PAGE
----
I

have achieved

what few writers

ever do.

I

was banned

from submitting my stories

to a small magazine publication

forever.

It’s one thing

to be rejected

with cute

automated emails

and a whole other experience

for a publisher

to say

“We never want to see you again.”

In print, that is…

I don’t care.

Strangely, my experiences with women

parallel

my failed attempts to get published

and the women look at me with hate and disdain

They say vile things about me, without ever getting to know me (Should I admit to this? It isn’t ALL women.)

and they watch how it affects me.

Their words have little effect over me, despite being the nasties grime to ever swirl down a toilet, or plug the kitchen sink

They are too careful, too controlling, too judgmental

Swirling

Too confident

in their ability

to stop a writer from writing.

I write-down what I feel. I spill my guts and purge my soul. I sicken the people who are disgusted by me.

Listen, you anonymous publishers of the world—the greatest writers were banned

the strongest men, lived without women (Nietzsche, Schopenhauer, Bukowski claimed he was too weak NOT to live with women, but if he had the strength to be totally alone, that would’ve been his decision.)

Most Men

of ambition

face

continuous rejection

and they

go to the bottle, or the needle

to take away their pain.

Words

are my antidote

for the poison

of the world,

and I have no desire

to make myself weaker

on its behalf.

When a man ingests enough

vitriol

and faces enough

stone

and doesn’t become the poison

or the physiognomy

that cannot smile

He becomes immune

to the feminine freak-out.

Power

is not the surrender

to the crowd.

Power

is found

in the words we breathe

on the mountain

so far away from society.

Are bureaucrats powerful,

when their positions

are axed,

when the permission they were given

is taken away?

Are publishers powerful

when they bitch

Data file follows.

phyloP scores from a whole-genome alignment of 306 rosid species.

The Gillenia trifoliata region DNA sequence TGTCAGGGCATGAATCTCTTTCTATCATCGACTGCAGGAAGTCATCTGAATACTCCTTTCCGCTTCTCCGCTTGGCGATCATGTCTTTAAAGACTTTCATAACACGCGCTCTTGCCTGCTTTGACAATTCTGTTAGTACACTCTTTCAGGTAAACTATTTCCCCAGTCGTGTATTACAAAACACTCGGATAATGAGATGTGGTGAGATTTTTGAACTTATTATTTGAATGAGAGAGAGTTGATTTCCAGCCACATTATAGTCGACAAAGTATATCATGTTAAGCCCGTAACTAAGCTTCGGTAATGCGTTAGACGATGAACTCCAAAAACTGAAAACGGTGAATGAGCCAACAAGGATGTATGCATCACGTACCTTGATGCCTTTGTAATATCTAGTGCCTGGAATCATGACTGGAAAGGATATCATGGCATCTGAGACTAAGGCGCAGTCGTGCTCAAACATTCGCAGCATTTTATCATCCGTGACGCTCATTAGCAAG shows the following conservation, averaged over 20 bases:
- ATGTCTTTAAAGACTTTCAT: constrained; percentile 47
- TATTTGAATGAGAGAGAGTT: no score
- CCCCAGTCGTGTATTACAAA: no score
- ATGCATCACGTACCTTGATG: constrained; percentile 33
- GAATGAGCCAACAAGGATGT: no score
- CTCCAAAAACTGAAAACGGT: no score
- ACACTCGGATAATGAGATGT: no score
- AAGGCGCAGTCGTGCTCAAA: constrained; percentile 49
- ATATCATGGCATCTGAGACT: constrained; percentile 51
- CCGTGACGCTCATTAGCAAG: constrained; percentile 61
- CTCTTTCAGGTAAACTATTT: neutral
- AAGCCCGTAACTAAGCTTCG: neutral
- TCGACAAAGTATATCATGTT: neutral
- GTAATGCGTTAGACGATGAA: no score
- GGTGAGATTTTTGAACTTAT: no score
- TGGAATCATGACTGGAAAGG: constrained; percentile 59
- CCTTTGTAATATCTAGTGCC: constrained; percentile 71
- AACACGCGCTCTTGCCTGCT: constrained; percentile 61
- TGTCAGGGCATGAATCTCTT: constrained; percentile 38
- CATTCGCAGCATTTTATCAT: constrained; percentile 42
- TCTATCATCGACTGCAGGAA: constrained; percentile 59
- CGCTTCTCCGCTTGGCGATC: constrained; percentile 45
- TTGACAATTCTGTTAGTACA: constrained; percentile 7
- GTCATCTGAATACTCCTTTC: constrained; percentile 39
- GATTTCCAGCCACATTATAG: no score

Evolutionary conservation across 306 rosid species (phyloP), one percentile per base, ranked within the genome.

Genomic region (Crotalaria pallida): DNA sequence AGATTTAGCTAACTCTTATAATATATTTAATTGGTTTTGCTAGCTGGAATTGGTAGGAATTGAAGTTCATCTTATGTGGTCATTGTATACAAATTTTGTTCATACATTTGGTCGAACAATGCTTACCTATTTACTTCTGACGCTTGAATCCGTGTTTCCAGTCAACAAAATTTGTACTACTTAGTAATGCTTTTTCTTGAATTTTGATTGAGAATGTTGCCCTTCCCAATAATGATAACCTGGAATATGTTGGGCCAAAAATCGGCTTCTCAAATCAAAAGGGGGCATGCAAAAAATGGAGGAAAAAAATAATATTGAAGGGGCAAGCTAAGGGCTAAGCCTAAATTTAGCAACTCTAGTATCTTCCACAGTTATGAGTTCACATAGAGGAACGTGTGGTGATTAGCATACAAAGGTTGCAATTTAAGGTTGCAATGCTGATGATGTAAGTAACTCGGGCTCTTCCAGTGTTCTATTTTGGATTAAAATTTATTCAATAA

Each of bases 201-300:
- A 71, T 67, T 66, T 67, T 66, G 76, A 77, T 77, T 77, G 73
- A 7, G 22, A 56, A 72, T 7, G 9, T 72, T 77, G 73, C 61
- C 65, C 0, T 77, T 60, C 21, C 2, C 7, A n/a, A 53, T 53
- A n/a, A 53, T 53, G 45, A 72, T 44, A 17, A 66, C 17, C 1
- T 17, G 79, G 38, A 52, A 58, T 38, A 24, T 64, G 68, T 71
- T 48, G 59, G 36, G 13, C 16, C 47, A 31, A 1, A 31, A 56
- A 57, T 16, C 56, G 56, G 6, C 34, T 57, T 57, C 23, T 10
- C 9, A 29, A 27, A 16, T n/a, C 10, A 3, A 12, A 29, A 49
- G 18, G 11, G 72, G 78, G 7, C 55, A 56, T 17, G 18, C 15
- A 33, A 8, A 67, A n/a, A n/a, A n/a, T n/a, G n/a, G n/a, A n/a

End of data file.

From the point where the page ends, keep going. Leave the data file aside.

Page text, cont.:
about an anonymous writer

who wrote

distasteful words?

We all have a palate, and let me be Frank (Because I like that name)

some of the most insensitive sayings

gave me strength

when I couldn’t find them

between the pages of

Danielle Steel or Nora Roberts.

Men like me, will always be

looking for

words

that cause them

to feel strong

in a world that wants to make them weak.

And yes, I did read Nora Roberts and Danielle Steel

because I wanted to understand a woman’s heart.

A philosopher speaks

to one or two

because

many

don’t want to listen to

him.

I’m okay with that,

and I’m also okay with pissing-off small magazine publishers—

it gives me something to do.

Take away what I have

and I have

what I need.

24 thoughts on “Banned, for the First Time

  1. Dang! Well jack that noise. VanGogh, Poe, etc. all know how that goes. I am glad you understand that the world’s adoration or rejection means little in the big scheme of it all. I know it still stings though. Nora Roberts and Danielle Steel? I never got that. C.S. Lewis, Tolkien, Tom Robbins, Clive Barker are definitely 👍 for me. In a broken world full of broken people, our relationships as man and woman are broken too. They won’t always be though.

    Liked by 3 people

  2. I was rejected by a magazine because my story MIGHT be considered insensitive to Native Americans…and the damn story took place during The Dust Bowl! 🙄 They loved my story, though.
    And though I’m a woman, I’m not into Danielle Steel or Nora Roberts. Give me a good sci-fi story, and I’m happy.

    Liked by 2 people

    1. What did you put on there that could be insensitive?

      Also, I find that interesting how a lot of companies do that and contribute to the lack of Native American representation. Hmm.

      Liked by 2 people

      1. A boy whose father—who happened to be part Native American—perished in a dust storm, and the boy pondered about it maybe being better to go to “The Happy Hunting Grounds” than live a life of deprivation as his family was doing during the Dust Bowl era. They said it could imply that I thought Native Americans would be better off dead. Crazy! It was just a story, and I tried to tell it in a way that was appropriate for the time.

        Liked by 2 people

      2. I’m not Native so I can’t say much, but it doesn’t sound probably and it sounds realistic enough. They sound like they didn’t want you to represent Native Americans. Suspicious.

        Liked by 2 people

      3. Probably something else because many feminists use that in their stories to show power complex between weak and strong or so on. However, they might of thought you sounded too profeminist for who you were and could’ve gotten rid of yours to make the word seem backwards or heck, they could’ve thought you were being insensitive. That’s the thing about lack of communication. You never know. 🤷🏾

        Like

Leave a Reply

Fill in your details below or click an icon to log in:

WordPress.com Logo

You are commenting using your WordPress.com account. Log Out /  Change )

Twitter picture

You are commenting using your Twitter account. Log Out /  Change )

Facebook photo

You are commenting using your Facebook account. Log Out /  Change )

Connecting to %s